We asked you last week if you would be willing to pay more for your phone provided that it had the "made in America" stamp on the back, and the answer was a resounding "meh." Patriotism is good and all that, but not if it hits your own pocket, it seems, as 70% of our 3401 respondents think flagship phone are expensive enough as it is. Still, 19% don't mind paying up to $100, while 9% are ready to do whatever it takes to bring iPhone or Samsung factories on American soil.
President Trump rose to prominence on the wings of many promises during the election campaign period, and one of those was the "made in America" battle cry. It would result in manufacturer mandates to assemble their goods here, and bring paying employment back to the Rust Belt, compensating somewhat for the exodus of manufacturing jobs to China and other places over the last few decades. Well, there might not be mandates just yet, but some companies are being singled out as examples, and getting coerced into investing in US factories through an intriguing mix of tax incentives and plain old Twitter storms by the President himself.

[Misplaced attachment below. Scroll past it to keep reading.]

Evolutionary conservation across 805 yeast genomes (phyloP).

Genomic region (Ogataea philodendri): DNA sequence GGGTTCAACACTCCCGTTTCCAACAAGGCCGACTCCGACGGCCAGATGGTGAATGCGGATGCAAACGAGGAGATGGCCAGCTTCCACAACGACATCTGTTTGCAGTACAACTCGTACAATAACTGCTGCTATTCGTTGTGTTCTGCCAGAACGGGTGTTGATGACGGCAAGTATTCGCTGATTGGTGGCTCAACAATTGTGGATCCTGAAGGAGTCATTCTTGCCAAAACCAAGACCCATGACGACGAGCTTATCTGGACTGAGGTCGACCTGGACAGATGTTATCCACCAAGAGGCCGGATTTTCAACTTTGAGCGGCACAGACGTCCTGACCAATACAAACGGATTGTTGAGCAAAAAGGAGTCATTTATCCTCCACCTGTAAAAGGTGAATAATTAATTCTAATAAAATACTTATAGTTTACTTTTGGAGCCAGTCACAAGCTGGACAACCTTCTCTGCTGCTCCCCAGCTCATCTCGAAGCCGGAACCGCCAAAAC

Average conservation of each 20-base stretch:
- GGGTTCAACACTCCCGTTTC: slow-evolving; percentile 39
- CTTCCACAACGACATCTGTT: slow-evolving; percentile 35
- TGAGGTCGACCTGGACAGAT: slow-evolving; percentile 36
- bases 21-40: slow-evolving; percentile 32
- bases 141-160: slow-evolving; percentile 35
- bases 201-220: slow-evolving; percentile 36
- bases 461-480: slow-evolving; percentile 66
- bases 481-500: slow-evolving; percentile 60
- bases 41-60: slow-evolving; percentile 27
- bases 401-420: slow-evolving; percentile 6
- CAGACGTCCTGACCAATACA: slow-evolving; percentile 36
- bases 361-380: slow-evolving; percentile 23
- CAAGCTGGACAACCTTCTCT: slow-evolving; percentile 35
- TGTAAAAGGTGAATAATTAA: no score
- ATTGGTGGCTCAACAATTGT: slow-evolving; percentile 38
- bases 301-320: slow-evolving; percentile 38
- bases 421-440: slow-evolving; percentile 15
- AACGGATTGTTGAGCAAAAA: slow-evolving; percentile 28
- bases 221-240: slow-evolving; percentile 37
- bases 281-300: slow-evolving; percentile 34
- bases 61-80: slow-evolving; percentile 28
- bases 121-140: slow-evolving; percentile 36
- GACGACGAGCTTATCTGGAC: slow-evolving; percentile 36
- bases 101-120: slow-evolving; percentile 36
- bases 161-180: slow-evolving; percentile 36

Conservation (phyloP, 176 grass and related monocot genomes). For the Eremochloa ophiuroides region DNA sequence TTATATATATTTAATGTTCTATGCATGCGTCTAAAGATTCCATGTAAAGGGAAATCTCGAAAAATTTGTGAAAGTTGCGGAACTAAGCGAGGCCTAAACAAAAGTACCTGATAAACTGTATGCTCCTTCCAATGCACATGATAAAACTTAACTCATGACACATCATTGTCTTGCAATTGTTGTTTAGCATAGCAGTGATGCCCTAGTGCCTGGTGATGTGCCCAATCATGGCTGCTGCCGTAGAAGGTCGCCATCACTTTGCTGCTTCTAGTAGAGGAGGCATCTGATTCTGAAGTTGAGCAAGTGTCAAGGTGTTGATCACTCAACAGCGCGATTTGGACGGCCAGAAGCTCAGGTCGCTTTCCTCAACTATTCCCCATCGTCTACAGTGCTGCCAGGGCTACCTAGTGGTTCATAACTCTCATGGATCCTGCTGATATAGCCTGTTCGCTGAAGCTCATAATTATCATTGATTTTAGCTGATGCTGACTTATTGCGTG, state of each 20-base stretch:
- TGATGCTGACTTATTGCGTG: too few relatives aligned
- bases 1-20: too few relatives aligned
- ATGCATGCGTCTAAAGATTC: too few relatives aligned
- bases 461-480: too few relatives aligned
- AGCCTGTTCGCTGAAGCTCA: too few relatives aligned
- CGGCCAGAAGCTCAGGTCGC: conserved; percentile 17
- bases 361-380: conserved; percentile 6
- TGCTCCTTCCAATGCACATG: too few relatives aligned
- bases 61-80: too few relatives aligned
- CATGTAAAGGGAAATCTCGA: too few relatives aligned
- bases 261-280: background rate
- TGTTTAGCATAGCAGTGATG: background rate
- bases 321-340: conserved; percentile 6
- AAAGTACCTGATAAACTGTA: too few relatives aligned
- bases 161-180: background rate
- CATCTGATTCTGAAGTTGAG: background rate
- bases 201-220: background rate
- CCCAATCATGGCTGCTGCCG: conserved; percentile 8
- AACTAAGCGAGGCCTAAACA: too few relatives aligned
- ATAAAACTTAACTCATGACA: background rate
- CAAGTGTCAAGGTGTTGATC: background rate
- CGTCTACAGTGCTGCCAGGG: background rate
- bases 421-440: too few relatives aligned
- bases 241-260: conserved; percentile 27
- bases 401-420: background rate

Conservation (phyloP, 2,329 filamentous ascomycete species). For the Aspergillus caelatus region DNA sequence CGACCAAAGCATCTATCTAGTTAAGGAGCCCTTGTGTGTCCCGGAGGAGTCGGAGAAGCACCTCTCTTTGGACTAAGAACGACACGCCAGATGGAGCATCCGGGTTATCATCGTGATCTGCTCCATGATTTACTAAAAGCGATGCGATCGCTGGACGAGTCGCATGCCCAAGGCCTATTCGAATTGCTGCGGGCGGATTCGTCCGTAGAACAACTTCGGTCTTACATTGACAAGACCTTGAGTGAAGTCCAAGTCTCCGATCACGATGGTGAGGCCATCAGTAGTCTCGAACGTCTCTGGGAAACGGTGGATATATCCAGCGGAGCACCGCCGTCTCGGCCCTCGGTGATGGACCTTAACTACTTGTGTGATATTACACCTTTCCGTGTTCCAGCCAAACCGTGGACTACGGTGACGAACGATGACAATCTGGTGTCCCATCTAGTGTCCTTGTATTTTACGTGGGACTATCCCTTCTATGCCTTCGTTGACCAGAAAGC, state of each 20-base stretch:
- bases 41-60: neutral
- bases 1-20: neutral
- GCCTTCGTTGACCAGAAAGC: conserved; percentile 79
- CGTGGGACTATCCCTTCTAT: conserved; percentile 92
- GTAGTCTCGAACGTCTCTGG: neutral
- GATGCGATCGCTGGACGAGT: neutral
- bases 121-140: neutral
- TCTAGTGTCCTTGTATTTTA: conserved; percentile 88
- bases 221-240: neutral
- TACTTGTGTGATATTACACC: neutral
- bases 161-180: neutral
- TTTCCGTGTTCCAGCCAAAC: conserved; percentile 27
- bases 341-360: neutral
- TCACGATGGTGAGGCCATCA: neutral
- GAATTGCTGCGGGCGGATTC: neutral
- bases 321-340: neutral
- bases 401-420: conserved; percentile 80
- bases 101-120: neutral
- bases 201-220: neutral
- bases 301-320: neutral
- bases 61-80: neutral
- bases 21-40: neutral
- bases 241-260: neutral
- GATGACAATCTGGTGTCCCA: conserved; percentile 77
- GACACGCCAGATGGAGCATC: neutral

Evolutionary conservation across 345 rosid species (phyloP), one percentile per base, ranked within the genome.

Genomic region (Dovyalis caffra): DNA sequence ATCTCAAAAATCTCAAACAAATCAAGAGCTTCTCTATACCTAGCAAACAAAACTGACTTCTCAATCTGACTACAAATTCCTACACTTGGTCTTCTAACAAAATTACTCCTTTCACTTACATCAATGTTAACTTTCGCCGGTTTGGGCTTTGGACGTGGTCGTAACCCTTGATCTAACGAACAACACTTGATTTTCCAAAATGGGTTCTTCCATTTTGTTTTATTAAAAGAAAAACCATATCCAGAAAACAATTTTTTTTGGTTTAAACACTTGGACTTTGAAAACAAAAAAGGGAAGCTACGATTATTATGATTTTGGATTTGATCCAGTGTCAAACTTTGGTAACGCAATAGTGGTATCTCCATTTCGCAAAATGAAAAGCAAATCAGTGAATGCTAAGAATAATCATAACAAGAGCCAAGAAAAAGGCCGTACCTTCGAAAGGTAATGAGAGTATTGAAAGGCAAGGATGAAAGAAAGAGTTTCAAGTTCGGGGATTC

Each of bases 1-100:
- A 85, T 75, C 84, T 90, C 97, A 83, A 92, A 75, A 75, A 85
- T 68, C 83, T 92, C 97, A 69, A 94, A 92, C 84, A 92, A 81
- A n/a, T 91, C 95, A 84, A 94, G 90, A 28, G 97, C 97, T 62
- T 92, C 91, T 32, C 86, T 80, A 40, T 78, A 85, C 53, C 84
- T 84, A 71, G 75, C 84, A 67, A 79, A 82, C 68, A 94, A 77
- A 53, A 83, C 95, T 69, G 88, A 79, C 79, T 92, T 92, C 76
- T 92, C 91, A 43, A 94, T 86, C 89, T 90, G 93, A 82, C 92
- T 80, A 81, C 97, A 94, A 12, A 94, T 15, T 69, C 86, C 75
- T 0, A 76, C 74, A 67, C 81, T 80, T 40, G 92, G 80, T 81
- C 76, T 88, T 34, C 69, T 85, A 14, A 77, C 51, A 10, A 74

Tim Cook was summoned not long ago to discuss making some of its gadgets here, and yesterday the President shouted a loud "Thanks you!" to Samsung for building an imaginary factory here in the US, which caused a bit of a confusion, as those plans are apparently neither finalized, nor approved just yet. In any case, if and when iPhones get assembled here, partially or in full, it would add up anywhere between $30-$100 to the basic $649 price of one, calculated MIT researchers, and the same probably goes for a high-end Galaxy. In fact, one popular Apple analyst already suggested that there should be a special "made in the USA" model for which Apple may charge between $100-$200 more, depending on the version.Apple's